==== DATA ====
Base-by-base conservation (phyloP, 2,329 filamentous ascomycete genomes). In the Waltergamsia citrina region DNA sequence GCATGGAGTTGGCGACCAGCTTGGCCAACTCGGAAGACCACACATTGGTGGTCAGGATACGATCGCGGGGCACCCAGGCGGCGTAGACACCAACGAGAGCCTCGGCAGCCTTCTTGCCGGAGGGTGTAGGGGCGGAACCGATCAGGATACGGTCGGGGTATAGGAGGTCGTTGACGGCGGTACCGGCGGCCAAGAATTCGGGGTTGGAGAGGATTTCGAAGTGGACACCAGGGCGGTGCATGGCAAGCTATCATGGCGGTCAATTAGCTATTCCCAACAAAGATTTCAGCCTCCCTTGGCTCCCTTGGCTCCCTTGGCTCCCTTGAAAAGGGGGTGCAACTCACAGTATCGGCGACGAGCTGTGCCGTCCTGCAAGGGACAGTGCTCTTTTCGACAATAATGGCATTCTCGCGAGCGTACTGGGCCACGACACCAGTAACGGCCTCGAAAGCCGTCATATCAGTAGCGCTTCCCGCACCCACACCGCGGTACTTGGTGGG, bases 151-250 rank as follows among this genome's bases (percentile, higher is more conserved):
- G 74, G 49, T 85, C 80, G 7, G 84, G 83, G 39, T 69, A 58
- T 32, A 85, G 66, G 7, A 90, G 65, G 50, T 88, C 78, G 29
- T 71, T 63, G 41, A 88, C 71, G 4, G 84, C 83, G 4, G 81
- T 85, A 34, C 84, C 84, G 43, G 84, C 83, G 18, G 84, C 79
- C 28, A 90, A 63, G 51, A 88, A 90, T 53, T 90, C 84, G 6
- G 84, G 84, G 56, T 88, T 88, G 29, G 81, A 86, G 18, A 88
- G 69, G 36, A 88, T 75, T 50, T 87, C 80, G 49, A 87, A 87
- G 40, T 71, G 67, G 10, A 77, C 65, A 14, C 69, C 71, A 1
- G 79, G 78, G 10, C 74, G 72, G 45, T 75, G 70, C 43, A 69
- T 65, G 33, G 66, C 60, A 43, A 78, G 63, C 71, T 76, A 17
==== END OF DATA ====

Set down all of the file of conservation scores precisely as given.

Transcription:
Base-by-base conservation (phyloP, 2,329 filamentous ascomycete genomes). In the Waltergamsia citrina region DNA sequence GCATGGAGTTGGCGACCAGCTTGGCCAACTCGGAAGACCACACATTGGTGGTCAGGATACGATCGCGGGGCACCCAGGCGGCGTAGACACCAACGAGAGCCTCGGCAGCCTTCTTGCCGGAGGGTGTAGGGGCGGAACCGATCAGGATACGGTCGGGGTATAGGAGGTCGTTGACGGCGGTACCGGCGGCCAAGAATTCGGGGTTGGAGAGGATTTCGAAGTGGACACCAGGGCGGTGCATGGCAAGCTATCATGGCGGTCAATTAGCTATTCCCAACAAAGATTTCAGCCTCCCTTGGCTCCCTTGGCTCCCTTGGCTCCCTTGAAAAGGGGGTGCAACTCACAGTATCGGCGACGAGCTGTGCCGTCCTGCAAGGGACAGTGCTCTTTTCGACAATAATGGCATTCTCGCGAGCGTACTGGGCCACGACACCAGTAACGGCCTCGAAAGCCGTCATATCAGTAGCGCTTCCCGCACCCACACCGCGGTACTTGGTGGG, bases 151-250 rank as follows among this genome's bases (percentile, higher is more conserved):
- G 74, G 49, T 85, C 80, G 7, G 84, G 83, G 39, T 69, A 58
- T 32, A 85, G 66, G 7, A 90, G 65, G 50, T 88, C 78, G 29
- T 71, T 63, G 41, A 88, C 71, G 4, G 84, C 83, G 4, G 81
- T 85, A 34, C 84, C 84, G 43, G 84, C 83, G 18, G 84, C 79
- C 28, A 90, A 63, G 51, A 88, A 90, T 53, T 90, C 84, G 6
- G 84, G 84, G 56, T 88, T 88, G 29, G 81, A 86, G 18, A 88
- G 69, G 36, A 88, T 75, T 50, T 87, C 80, G 49, A 87, A 87
- G 40, T 71, G 67, G 10, A 77, C 65, A 14, C 69, C 71, A 1
- G 79, G 78, G 10, C 74, G 72, G 45, T 75, G 70, C 43, A 69
- T 65, G 33, G 66, C 60, A 43, A 78, G 63, C 71, T 76, A 17